A friend recently made a short comment, “Antinomianism is the fashionable heresy today.” I hadn’t seen it before, but he’s right. Antinomianism has been around since the early church battled with the gnostics, but it gained its name in the wake of the rise of Lutheranism.

Antinomianism is the heresy that once you are saved you don’t have to bother with the moral laws. You can see how it flourished: If, as the Protestants taught, you were saved by faith through grace alone and not through good works, then one might conclude that good works and morality generally don’t matter.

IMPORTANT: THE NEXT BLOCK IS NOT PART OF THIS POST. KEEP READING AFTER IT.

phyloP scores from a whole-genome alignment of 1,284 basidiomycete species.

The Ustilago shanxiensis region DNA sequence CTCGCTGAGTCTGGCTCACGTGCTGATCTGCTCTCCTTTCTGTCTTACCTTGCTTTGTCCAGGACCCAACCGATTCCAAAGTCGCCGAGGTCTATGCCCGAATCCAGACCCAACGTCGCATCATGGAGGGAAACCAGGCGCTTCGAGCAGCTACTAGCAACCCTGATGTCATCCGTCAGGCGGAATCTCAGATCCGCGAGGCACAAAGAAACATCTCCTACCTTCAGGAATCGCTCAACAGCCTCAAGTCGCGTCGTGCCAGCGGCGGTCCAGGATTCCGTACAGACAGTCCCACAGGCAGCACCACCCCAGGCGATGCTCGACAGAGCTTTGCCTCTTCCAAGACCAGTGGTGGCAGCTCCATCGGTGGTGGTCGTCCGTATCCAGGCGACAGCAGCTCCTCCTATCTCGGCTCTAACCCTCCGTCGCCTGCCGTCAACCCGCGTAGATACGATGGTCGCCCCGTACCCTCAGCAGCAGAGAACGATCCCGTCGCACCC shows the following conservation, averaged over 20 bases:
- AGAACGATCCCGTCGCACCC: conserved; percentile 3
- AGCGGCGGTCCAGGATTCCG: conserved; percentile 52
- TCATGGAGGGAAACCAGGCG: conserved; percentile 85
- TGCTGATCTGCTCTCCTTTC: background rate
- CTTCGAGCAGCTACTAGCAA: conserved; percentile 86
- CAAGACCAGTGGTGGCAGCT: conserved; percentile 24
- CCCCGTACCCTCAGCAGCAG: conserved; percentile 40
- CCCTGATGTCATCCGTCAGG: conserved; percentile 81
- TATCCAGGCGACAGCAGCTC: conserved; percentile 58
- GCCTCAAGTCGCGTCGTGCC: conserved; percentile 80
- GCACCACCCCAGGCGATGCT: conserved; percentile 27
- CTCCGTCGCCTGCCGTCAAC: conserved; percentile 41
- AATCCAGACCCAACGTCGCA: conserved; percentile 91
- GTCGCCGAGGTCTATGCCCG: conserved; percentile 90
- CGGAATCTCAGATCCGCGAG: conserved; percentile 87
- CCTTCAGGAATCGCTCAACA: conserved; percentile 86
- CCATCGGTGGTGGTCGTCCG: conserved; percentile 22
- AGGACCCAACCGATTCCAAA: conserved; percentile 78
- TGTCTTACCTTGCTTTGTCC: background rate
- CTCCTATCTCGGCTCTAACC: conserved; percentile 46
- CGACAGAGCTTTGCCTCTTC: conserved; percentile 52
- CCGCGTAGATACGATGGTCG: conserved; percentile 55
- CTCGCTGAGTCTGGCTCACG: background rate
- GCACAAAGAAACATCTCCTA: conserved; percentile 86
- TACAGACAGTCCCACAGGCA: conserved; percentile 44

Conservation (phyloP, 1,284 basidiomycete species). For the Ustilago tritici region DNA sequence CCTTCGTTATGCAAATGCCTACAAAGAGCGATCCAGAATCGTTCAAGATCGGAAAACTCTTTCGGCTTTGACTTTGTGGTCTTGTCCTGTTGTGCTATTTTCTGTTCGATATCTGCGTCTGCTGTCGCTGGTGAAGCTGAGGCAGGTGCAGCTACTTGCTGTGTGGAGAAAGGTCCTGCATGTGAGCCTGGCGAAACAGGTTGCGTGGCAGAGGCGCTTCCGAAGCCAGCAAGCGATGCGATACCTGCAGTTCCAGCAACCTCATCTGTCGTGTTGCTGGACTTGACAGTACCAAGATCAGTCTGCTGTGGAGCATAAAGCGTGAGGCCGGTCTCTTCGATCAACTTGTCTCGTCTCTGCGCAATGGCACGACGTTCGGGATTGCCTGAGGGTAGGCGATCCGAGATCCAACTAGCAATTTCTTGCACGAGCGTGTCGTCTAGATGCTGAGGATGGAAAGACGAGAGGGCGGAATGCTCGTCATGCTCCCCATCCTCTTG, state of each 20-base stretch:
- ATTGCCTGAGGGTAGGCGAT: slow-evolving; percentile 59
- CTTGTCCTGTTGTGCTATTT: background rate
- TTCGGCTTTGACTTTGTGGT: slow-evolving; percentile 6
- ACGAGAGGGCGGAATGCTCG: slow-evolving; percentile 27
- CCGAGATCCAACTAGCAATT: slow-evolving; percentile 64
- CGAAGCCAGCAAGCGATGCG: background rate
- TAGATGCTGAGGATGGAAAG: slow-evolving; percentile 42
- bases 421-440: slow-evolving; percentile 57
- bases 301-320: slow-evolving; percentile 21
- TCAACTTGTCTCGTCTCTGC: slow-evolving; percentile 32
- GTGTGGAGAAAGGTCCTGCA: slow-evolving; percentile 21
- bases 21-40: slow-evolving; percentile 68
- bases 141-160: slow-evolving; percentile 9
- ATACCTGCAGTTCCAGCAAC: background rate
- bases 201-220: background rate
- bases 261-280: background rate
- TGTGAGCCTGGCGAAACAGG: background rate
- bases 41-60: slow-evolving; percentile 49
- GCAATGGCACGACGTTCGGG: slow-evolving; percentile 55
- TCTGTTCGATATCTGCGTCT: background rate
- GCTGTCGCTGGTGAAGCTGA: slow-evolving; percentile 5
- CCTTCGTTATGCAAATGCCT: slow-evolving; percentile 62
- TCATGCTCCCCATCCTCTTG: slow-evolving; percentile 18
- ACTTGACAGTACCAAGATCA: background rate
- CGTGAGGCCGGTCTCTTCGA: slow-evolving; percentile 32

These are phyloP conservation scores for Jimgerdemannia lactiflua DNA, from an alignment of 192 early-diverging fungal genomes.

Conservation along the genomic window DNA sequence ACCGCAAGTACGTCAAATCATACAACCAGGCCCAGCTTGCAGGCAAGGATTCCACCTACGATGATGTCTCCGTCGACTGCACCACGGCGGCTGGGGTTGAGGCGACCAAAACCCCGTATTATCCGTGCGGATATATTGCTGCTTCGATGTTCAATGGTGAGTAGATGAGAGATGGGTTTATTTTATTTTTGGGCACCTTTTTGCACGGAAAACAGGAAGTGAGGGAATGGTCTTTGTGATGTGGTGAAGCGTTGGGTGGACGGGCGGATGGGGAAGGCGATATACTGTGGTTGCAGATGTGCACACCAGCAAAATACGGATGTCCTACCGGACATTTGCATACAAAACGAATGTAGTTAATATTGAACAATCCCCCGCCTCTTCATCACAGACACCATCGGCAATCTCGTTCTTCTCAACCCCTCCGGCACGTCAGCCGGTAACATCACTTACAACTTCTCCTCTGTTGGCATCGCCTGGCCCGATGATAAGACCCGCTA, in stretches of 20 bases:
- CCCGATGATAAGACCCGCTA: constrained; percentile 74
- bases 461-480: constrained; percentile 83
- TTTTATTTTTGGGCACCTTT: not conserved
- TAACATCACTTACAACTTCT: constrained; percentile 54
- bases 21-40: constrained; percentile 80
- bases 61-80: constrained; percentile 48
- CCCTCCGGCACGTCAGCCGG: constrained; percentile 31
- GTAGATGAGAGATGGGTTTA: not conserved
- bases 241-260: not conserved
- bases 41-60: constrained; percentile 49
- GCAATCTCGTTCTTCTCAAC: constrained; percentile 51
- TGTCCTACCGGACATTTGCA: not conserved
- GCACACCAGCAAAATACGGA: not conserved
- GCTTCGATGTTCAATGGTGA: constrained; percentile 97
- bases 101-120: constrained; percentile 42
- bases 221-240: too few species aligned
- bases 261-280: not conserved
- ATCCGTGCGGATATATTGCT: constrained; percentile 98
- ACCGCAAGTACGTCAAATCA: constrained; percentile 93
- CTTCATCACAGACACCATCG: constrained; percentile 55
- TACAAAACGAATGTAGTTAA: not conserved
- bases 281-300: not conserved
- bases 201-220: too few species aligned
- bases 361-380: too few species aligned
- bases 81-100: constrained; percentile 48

Under the Manicheans and other gnostic sects (and later the Albigensians) the emphasis was not so much on salvation by faith as it was on a belief that the “spiritual” was superior to the physical realm and consequently the sins of the flesh were no big deal. Sometimes this was also expressed through extreme asceticism: if the physical was inferior then it was bad and it needed to be suppressed so the “spiritual” could flourish.

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